The effect was sensational from the off – “gasp-inducing” said contemporary critics. In The Beast from 20,000 Fathoms, it’s used in service of a ‘rhedosaurus’ awoken by atomic tests in the Arctic. His emergence to take down a lighthouse en route to New York – the first solo outing for the pioneering, inexpensive technique Harryhausen would refine throughout his career – remains a knockout.
20 Million Miles to Earth (1957)
Director Nathan Juran
This film brought to a close another chapter in my life. Not only was it to be the last black and white film I would make, but it was destined to be, with one later exception, the last ‘monster-on-the-rampage’ film. From now on, stop-motion animation would at last find another subject outlet to change how it was seen in the movie business. Hollywood would begin to sit up and take notice.”
In 1953, Harryhausen met Columbia producer Charles H. Schneer, the man who would serve as his creative partner for the rest of his career. A giant octopus attacking San Francisco in It Came from Beneath the Sea (1955) became their first project, followed by proto-Independence Day alien invasion yarn Earth vs. the Flying Saucers (1955). But it was their third collaboration that would show off the best of Harryhausen’s talents in this early period.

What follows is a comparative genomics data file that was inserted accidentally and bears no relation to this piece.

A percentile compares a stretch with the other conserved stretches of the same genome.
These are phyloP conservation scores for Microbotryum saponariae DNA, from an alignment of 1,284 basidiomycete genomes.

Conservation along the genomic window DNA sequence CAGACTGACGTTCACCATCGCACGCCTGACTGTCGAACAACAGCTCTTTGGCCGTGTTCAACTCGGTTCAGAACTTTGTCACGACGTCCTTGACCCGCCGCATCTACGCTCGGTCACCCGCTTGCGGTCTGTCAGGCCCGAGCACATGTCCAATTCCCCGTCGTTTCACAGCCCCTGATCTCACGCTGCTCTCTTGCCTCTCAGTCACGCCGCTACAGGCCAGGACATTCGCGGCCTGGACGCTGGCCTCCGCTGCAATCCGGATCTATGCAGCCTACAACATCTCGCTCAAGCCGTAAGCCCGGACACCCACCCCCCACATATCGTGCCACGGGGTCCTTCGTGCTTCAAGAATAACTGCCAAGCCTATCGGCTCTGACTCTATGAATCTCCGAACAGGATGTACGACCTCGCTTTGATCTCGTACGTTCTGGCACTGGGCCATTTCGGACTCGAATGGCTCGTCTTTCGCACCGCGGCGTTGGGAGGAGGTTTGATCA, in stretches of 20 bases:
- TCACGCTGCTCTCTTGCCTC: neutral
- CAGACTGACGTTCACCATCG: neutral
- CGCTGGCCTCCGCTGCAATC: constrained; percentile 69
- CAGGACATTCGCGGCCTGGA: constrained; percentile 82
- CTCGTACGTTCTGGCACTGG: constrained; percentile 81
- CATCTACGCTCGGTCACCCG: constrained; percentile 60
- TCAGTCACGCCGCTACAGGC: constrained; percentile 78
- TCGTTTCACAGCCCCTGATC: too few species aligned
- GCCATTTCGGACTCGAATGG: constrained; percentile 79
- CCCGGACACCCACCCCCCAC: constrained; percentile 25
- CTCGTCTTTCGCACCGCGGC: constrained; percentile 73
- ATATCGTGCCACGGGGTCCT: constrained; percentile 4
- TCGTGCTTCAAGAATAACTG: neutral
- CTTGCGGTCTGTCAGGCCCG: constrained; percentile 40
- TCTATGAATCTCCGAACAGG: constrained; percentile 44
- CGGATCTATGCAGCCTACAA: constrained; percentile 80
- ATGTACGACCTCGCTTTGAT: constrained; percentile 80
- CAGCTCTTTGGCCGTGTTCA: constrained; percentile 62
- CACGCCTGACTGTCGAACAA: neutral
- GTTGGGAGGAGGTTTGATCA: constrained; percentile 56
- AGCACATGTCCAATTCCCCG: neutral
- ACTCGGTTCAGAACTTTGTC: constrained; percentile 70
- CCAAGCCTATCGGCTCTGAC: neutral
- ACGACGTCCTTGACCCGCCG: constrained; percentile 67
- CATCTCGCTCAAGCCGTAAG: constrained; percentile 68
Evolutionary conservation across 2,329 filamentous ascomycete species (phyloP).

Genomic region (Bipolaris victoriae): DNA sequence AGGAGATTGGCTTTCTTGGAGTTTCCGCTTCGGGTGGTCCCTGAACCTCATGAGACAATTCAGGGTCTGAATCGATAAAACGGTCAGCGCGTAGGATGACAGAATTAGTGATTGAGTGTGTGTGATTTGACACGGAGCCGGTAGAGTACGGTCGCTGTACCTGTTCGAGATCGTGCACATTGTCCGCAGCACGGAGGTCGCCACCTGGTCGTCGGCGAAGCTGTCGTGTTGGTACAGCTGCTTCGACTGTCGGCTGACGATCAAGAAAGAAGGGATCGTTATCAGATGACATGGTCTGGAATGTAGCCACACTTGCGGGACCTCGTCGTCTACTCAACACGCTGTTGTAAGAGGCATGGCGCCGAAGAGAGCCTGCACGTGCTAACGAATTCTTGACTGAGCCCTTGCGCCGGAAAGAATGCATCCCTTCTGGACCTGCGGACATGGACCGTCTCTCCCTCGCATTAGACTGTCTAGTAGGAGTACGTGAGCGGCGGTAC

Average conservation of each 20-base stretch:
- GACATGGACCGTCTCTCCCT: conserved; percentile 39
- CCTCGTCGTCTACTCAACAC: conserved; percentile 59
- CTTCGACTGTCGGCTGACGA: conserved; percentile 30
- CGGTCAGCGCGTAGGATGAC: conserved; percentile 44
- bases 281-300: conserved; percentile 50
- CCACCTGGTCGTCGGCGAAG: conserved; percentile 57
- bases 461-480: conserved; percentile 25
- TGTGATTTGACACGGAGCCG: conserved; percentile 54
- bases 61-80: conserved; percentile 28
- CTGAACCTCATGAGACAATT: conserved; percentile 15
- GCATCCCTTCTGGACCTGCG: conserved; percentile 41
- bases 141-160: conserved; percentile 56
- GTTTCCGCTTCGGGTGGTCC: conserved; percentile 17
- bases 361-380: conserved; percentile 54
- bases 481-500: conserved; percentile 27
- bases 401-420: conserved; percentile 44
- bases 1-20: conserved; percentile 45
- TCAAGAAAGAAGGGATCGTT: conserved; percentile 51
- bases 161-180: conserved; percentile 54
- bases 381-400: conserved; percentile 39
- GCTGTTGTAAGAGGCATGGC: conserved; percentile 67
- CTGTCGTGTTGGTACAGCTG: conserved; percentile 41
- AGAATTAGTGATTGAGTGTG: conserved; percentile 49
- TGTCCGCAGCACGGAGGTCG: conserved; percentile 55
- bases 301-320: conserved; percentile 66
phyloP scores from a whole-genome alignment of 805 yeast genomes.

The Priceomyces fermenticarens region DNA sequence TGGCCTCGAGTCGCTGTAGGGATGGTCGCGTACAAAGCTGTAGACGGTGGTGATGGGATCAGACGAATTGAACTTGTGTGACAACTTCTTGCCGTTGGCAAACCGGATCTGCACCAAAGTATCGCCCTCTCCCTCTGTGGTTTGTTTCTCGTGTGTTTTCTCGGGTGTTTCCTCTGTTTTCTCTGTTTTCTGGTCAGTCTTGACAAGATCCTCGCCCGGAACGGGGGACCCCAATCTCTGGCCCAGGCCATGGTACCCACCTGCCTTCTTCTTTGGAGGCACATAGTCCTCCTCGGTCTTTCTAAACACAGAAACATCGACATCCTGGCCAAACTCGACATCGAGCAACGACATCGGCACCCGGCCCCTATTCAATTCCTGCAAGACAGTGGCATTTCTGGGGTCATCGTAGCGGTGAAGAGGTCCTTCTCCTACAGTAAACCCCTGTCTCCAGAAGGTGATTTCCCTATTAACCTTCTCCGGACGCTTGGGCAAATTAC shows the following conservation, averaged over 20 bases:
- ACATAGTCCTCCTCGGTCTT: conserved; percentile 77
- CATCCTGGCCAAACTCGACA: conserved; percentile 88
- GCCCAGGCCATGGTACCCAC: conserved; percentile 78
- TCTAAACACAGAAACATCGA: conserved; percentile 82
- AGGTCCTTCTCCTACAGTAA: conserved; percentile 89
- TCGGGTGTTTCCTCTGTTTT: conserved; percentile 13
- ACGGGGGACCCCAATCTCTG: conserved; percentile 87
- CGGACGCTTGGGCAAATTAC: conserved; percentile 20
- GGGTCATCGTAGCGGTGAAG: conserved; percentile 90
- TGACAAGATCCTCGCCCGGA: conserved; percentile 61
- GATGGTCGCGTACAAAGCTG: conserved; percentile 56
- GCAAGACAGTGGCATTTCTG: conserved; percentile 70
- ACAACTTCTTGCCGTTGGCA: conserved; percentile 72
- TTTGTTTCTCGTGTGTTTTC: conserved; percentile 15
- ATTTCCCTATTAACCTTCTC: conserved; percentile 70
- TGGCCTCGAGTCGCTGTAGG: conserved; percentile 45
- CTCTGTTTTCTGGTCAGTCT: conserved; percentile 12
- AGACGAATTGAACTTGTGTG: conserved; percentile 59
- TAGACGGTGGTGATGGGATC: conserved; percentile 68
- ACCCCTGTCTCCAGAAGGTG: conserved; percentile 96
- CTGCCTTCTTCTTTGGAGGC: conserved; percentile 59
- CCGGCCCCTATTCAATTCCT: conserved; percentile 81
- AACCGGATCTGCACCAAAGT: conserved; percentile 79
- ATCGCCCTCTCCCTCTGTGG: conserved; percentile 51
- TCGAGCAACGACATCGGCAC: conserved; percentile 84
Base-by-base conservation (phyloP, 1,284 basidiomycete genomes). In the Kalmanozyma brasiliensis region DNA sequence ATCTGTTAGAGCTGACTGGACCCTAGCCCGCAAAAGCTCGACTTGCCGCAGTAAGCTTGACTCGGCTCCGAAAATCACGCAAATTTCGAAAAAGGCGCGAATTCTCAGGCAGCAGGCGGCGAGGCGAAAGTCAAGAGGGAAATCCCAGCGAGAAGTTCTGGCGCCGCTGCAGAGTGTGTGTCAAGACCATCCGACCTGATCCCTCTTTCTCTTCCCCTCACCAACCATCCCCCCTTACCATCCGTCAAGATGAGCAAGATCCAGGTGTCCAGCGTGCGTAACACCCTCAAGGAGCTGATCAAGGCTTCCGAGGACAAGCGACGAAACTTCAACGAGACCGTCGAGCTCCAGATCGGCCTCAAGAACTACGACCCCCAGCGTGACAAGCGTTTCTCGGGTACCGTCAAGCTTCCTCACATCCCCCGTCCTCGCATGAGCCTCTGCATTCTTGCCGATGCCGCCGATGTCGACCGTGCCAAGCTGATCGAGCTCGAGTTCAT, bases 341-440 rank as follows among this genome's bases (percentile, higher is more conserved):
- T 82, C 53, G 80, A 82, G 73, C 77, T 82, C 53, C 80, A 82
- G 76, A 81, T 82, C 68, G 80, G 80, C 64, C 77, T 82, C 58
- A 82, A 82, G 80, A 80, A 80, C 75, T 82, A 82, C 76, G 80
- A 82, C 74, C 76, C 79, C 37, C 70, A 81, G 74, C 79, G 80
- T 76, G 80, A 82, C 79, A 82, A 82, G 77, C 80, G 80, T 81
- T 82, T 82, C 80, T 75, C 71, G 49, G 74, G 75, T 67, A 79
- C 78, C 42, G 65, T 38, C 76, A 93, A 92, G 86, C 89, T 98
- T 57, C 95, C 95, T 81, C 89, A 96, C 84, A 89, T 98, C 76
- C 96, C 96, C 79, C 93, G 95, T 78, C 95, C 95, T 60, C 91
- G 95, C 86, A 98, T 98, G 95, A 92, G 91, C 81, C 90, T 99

Originally conceived as a vehicle for Cyclops, 20 Million Miles to Earth soon morphed into the story of the Ymir, a tiny Venusian space monster that crashes off the coast of Sicily and quickly begins to grow. Harryhausen’s Dynamation process was also growing, the interaction between the animated models and their projected human counterparts becoming increasingly complex. A fight in a barn involving a dog and a pitchfork is a model of technical ingenuity, while the final set-piece between the creature and an elephant outside the Coliseum is testament to Harryhausen’s facility for action.